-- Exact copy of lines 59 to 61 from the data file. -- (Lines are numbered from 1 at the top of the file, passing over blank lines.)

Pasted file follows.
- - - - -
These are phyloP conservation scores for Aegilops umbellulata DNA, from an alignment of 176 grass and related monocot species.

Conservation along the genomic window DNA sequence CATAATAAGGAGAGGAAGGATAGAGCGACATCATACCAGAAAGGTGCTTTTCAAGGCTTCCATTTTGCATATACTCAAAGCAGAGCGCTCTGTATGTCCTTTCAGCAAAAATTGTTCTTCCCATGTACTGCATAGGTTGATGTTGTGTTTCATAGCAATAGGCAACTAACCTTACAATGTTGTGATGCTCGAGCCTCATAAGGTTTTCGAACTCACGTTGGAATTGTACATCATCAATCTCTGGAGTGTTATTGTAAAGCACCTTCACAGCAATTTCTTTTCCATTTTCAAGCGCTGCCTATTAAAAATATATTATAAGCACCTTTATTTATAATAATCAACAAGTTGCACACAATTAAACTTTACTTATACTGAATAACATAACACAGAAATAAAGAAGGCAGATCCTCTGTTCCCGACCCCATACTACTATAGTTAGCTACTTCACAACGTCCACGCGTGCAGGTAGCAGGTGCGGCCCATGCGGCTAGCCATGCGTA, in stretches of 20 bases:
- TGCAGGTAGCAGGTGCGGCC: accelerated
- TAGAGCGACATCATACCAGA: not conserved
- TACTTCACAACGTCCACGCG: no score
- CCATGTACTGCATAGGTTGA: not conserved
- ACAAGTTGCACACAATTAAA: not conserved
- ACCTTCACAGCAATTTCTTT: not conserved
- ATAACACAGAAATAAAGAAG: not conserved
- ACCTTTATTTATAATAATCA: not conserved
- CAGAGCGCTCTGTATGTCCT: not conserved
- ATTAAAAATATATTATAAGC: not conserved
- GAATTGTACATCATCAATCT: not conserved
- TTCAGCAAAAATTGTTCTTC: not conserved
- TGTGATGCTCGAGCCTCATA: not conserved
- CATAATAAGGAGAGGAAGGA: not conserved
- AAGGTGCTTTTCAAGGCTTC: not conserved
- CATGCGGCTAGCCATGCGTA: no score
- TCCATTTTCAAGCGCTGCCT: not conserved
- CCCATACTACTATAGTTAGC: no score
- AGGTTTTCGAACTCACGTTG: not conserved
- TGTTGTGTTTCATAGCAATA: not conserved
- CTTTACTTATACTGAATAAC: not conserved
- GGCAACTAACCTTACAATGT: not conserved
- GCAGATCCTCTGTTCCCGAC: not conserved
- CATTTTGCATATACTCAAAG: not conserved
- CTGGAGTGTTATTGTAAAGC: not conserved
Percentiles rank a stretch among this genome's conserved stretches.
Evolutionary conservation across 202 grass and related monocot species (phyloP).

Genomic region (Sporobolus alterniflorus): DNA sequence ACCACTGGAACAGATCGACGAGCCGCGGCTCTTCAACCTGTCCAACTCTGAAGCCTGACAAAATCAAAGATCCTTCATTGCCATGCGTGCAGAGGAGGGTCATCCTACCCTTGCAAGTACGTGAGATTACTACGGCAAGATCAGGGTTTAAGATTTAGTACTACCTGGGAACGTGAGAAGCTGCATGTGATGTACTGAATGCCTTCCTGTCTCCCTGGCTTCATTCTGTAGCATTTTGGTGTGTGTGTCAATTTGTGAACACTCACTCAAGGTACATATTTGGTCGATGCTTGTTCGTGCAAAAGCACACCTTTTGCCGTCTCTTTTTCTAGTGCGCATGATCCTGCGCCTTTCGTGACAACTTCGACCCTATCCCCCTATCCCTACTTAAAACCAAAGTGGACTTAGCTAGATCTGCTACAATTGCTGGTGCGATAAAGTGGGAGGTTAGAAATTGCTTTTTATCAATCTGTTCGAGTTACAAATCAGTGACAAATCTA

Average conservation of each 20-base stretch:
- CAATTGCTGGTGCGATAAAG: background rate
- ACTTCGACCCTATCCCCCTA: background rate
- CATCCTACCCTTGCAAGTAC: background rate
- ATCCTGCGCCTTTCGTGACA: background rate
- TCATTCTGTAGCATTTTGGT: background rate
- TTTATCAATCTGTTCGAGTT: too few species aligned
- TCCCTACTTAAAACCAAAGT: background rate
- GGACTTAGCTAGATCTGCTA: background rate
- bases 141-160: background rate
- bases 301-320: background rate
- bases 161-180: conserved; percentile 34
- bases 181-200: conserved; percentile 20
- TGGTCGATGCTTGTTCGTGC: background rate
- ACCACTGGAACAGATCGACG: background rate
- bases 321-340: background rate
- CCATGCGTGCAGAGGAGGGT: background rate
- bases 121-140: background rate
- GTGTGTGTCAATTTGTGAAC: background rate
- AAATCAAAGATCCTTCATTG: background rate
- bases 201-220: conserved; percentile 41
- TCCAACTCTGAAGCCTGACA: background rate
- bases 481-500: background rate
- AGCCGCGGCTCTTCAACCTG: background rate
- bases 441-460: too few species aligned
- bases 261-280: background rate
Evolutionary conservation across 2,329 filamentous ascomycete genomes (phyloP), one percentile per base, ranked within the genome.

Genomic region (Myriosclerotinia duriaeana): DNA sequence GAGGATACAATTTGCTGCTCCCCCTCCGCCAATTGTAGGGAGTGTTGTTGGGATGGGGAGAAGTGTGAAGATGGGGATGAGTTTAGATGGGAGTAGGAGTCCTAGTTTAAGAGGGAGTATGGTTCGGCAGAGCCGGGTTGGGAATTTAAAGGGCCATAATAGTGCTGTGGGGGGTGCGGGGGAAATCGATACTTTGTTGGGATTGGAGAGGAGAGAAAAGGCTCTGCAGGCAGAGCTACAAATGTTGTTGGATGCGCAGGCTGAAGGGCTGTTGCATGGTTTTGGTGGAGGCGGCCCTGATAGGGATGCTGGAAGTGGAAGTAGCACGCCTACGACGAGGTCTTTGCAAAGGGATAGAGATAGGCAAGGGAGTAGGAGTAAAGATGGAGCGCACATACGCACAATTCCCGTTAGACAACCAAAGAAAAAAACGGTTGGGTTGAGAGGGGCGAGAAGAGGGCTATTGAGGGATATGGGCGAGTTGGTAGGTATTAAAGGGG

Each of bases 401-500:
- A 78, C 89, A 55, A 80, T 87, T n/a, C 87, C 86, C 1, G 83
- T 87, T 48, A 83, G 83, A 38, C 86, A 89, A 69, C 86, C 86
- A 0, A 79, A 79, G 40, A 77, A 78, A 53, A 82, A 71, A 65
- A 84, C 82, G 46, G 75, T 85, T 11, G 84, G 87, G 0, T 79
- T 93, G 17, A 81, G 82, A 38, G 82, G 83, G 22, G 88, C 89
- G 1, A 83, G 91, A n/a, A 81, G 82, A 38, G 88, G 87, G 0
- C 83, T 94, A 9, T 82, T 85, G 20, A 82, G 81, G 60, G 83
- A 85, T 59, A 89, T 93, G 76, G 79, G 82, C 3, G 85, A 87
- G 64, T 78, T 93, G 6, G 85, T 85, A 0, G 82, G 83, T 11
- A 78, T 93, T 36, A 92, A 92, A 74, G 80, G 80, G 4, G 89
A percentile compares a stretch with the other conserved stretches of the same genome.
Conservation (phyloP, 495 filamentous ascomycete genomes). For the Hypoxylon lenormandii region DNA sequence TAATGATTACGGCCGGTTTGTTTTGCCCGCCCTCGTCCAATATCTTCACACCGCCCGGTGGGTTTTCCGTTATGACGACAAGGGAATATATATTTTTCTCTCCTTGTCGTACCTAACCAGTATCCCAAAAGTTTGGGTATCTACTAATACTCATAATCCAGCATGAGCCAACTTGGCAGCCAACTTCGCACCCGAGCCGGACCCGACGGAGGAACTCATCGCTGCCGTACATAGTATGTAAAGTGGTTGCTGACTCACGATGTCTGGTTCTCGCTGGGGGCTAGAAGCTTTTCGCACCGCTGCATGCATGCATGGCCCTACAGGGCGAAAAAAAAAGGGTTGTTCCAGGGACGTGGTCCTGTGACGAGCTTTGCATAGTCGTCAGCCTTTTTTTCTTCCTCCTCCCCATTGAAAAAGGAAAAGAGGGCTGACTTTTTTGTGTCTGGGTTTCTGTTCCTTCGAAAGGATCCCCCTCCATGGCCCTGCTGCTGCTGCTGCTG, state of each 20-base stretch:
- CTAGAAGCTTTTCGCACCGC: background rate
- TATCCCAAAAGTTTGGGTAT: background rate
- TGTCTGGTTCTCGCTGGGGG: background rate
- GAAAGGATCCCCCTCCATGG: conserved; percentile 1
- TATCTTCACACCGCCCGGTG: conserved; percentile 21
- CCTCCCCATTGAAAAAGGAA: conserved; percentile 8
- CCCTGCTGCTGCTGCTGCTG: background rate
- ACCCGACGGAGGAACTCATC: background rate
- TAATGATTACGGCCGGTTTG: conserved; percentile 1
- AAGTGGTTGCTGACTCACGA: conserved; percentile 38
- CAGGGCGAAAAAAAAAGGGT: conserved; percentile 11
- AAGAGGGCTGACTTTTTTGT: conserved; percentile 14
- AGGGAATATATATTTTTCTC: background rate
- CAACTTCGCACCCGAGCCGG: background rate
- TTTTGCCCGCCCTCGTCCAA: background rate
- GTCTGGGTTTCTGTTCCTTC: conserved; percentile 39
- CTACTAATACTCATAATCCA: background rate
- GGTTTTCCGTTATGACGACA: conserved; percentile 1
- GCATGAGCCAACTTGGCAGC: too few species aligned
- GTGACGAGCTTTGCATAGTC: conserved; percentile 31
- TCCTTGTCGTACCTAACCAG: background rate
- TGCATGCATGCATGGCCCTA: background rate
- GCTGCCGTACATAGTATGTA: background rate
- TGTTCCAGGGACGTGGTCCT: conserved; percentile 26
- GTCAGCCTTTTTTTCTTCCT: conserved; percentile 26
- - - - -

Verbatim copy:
Each of bases 401-500:
- A 78, C 89, A 55, A 80, T 87, T n/a, C 87, C 86, C 1, G 83
- T 87, T 48, A 83, G 83, A 38, C 86, A 89, A 69, C 86, C 86